DIAN participants were given one of two drugs, called gantenerumab and solanezumab. Both are antibodies that bind to amyloid proteins and help remove the toxic proteins from the brain before they have a chance to turn into plaques. In the study of the Colombian family members who develop early-onset Alzheimer’s, scientists are testing another drug, crenezumab, which acts similarly to the other drugs. If these therapies can somehow halt or slow the development of memory loss, confusion or plaque formation, it might be possible to slow the progress of the disease.
Because the subjects in these closely watched studies are at such a high risk, researchers should know within the next few years if the experimental drugs will halt or delay the onset of the disease. “The characterization of these families has been so thorough, based on all their siblings and parents, that we know when any one person will start to develop cognitive deficits,” says Ronald DeMattos, an Alzheimer’s researcher at Indianapolis-based Eli Lilly and Co., which makes solanezumab and is co-sponsoring the DIAN trial. “If they progress more slowly than usual within that time frame, that would suggest these treatments are having their desired effect.”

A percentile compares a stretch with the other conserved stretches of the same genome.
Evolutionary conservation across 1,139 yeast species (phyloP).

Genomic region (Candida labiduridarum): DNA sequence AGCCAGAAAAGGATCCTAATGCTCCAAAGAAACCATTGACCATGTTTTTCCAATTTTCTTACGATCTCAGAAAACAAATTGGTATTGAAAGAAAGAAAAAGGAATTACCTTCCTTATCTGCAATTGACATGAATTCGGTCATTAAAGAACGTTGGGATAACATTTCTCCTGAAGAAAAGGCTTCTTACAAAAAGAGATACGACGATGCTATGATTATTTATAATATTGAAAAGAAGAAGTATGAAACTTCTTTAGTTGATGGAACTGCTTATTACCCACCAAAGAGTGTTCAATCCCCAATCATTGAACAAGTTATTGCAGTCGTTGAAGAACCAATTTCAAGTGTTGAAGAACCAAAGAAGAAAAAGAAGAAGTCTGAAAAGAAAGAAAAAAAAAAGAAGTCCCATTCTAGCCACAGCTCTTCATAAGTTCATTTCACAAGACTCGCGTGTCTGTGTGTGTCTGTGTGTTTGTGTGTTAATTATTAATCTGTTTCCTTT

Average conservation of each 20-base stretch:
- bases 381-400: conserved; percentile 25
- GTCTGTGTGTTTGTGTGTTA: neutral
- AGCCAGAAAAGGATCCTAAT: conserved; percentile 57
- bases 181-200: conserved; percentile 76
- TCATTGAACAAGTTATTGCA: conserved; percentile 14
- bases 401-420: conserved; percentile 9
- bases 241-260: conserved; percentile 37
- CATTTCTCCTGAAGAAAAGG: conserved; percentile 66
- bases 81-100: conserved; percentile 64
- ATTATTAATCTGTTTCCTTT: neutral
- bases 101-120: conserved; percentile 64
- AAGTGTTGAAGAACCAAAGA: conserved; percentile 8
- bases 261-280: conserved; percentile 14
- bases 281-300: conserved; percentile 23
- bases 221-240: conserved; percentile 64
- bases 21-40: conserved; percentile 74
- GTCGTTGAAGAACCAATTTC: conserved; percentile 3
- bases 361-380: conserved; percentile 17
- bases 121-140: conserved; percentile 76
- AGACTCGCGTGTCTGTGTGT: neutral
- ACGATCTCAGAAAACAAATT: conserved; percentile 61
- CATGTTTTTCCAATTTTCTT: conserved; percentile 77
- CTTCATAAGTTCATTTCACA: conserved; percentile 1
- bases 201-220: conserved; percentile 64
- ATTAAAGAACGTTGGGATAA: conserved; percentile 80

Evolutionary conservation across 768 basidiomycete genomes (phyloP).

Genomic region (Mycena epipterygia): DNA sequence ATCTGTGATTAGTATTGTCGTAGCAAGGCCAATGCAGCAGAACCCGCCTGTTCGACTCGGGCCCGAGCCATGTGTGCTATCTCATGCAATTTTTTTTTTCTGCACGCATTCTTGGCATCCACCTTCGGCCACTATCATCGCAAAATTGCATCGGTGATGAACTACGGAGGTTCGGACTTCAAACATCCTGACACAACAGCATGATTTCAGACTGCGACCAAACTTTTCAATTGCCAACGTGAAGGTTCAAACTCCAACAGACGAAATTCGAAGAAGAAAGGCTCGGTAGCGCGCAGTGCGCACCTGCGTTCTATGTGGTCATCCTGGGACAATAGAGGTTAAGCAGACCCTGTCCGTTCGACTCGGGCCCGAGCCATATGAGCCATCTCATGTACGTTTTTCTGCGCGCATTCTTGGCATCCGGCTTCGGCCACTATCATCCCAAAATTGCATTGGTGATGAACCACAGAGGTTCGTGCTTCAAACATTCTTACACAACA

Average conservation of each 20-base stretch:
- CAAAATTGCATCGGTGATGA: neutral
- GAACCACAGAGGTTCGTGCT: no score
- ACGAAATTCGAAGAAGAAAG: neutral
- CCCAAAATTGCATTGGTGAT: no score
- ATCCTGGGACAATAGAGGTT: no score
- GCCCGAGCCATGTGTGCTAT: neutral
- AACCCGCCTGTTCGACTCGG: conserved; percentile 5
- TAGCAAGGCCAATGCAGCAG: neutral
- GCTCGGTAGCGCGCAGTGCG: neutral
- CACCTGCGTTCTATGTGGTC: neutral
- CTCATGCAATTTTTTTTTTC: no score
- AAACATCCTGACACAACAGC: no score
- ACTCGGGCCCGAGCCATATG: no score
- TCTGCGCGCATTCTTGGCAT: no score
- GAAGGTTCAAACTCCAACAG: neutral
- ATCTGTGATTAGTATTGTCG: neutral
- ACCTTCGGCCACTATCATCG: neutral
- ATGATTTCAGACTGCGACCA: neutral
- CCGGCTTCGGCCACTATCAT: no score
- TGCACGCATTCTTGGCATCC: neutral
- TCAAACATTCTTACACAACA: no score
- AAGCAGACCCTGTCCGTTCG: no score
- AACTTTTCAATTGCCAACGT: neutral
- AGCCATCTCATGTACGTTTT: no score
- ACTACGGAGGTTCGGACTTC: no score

But what about people who don’t have a strong familial history of the disease? In the past year, two other long-term clinical trials began to test therapies that might either prevent or delay Alzheimer’s in healthy volunteers who are not genetically at risk of developing the early-onset form of Alzheimer’s. One study, called A4 (the anti-amyloid treatment in asymptomatic Alzheimer’s trial), will test solanezumab in 1,000 cognitively normal people age 65 to 85, who have abnormally high levels of amyloid proteins. Participants will be selected based on the results of a PET brain scan to detect the presence of the haywire proteins.
The other trial, called the TOMORROW study, will give an FDA-approved diabetes drug, pioglitazone, to healthy volunteers to see if it can delay the first symptoms of cognitive impairment. The clinical trial will eventually encompass 5,000 participants who harbor two specific genes linked to Alzheimer’s: APOE and TOMM40. An observational study conducted by German scientists in 2014 suggests that long-term use of this drug may protect against dementia. Using prescribing information from a German database, they looked at 145,000 adults 60 or older who did not have dementia. During follow-up six years later, they found that 10 percent of the cohort — about 14,000 people — developed dementia, but the risk was lower in those who were taking the diabetes medication. “People with diabetes may have an increased risk of Alzheimer’s,” says Keith Fargo, director of scientific programs and outreach at the Alzheimer’s Association. “The drug may reduce these odds by controlling glucose metabolism and because it has an anti-inflammatory effect. Many researchers now believe inflammation plays a big role in Alzheimer’s.”